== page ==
You need to merge them into a new binary tree. The merge rule is that if two nodes overlap, then sum node values up as the new value of the merged node. Otherwise, the NOT null node will be used as the node of new tree.

Example 1:
	Tree 1                     Tree 2                  
          1                         2                             
         / \                       / \                            
        3   2                     1   3                        
       /                           \   \                      
      5                             4   7                  
Merged tree:
	    / \
	   4   5
	  / \   \ 
	 5   4   7
Note: The merging process must start from the root nodes of both trees.
package leetcode

type TreeNode struct {
	Val   int
	Left  *TreeNode
	Right *TreeNode

func MergeTrees(t1 *TreeNode, t2 *TreeNode) *TreeNode {
	if t1 == nil {
		return t2
	if t2 == nil {
		return t1
	t1.Val += t2.Val
	t1.Left = MergeTrees(t1.Left, t2.Left)
	t1.Right = MergeTrees(t1.Right, t2.Right)
	return t1

Hamming Distance

Hamming Distance

package leetcode

import "fmt"
import "math/big"

func HammingDistance(x int, y int) int {
	bin, diff := fmt.Sprintf("%b", x^y), 0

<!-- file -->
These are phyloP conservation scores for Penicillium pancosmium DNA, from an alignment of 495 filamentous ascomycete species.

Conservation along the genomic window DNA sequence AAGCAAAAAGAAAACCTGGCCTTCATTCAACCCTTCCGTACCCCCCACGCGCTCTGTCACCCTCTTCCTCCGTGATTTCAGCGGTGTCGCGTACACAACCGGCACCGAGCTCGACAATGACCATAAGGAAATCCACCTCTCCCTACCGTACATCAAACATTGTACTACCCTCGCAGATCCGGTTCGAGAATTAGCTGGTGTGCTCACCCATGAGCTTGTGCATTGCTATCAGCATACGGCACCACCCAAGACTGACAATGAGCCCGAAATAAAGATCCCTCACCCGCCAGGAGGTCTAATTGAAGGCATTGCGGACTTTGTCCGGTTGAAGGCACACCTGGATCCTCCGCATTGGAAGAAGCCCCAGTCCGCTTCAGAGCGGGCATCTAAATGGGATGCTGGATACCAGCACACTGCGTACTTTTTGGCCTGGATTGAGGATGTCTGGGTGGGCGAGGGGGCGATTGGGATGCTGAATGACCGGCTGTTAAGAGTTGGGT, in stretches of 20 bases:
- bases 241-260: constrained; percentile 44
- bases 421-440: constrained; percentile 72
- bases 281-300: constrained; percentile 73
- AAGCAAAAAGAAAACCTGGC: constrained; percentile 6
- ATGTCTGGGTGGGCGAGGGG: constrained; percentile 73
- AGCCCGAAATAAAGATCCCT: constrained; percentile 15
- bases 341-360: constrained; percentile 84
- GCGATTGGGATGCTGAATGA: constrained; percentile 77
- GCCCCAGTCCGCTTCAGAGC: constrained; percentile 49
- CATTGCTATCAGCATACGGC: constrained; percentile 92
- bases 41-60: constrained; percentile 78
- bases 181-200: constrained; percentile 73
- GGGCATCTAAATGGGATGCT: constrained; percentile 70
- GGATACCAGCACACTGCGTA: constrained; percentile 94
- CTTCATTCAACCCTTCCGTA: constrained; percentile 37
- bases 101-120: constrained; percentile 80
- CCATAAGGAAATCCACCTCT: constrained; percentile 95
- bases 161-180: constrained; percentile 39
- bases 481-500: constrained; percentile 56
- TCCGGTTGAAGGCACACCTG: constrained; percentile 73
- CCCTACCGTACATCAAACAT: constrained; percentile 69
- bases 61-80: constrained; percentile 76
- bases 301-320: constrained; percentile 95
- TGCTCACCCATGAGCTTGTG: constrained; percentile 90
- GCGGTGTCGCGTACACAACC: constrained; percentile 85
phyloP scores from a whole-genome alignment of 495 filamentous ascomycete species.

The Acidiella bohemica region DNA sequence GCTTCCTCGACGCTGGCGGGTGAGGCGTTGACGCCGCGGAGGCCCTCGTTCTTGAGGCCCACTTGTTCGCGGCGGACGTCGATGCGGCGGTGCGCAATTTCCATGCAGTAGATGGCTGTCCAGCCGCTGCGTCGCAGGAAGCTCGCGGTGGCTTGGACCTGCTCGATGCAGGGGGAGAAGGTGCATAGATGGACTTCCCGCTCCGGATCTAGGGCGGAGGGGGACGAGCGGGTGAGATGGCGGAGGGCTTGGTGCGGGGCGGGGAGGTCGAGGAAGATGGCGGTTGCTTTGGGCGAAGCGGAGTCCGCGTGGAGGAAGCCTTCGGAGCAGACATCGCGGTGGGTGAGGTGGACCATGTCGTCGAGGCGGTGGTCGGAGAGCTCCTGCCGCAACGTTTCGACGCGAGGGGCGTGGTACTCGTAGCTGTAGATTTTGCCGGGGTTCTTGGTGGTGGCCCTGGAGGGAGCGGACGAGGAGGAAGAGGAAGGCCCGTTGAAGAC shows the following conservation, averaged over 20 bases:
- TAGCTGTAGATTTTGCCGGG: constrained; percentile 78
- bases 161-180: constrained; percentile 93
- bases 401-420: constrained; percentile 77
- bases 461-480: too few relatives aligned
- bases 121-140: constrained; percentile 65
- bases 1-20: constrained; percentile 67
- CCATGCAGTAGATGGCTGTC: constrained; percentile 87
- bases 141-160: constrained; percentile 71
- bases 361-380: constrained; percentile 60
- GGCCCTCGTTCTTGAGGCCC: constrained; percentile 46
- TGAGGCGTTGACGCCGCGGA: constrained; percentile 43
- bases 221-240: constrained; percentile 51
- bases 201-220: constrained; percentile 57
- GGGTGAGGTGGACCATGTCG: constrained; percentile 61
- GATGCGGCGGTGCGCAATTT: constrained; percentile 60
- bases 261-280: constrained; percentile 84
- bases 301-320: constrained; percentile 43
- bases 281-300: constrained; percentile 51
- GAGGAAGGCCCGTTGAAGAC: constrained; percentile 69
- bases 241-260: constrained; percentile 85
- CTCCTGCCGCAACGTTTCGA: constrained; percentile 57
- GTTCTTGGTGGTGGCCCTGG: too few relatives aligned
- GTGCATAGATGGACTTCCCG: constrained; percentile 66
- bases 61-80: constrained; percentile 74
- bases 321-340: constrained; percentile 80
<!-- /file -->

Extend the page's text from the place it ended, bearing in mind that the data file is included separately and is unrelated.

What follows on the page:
for i := 0; i < len(bin); i++ {
		if string(bin[i]) == "1" {
	return diff

func HammingDistance2(x int, y int) int {
	var count int
	z := x ^ y
	d := big.NewInt(int64(z))
	for _, x := range d.Bits() {
		for x != 0 {
			x &= x - 1
	return count



我年纪还轻,阅历不深的时候,我父亲教导过我一句话,我至今还念念不忘。 “每逢你想要批评任何人的时候, ”他对我说,“你就记住,这个世界上所有的人,并不是个个都有过你拥有的那些优越条件。” ——菲茨杰拉德 了不起的盖茨比


Disruptor with multiple consumers so that each event is only consumed once?

There are 2 approaches, the first is to use the WorkerPool. The second it to use the ‘striped’ EventHandler approach described below.

If we have 4 handlers and assign each an ordinal (0 through 3), then the consumer need only do a modulo operation using the sequence number and the number of consumers and compare it to its ordinal value.

public final class MyHandler implements EventHandler<ValueEvent>
    private final long ordinal;
    private final long numberOfConsumers;

    public MyHandler(final long ordinal, final long numberOfConsumers)
        this.ordinal = ordinal;
        this.numberOfConsumers = numberOfConsumers;

    public void onEvent(final ValueEvent entry, final long sequence, final boolean onEndOfBatch)
        if ((sequence % numberOfConsumers) == ordinal)
            // Process the event

Some would ask if one consumer takes too long on a transaction it will block all queued on that ordinal. Technically this is possible but one must consider that the batching effect then kicks in thus saving cost for those behind. With this approach the concurrency costs are so low you may find even small stalls are less costly than a queue based alternative.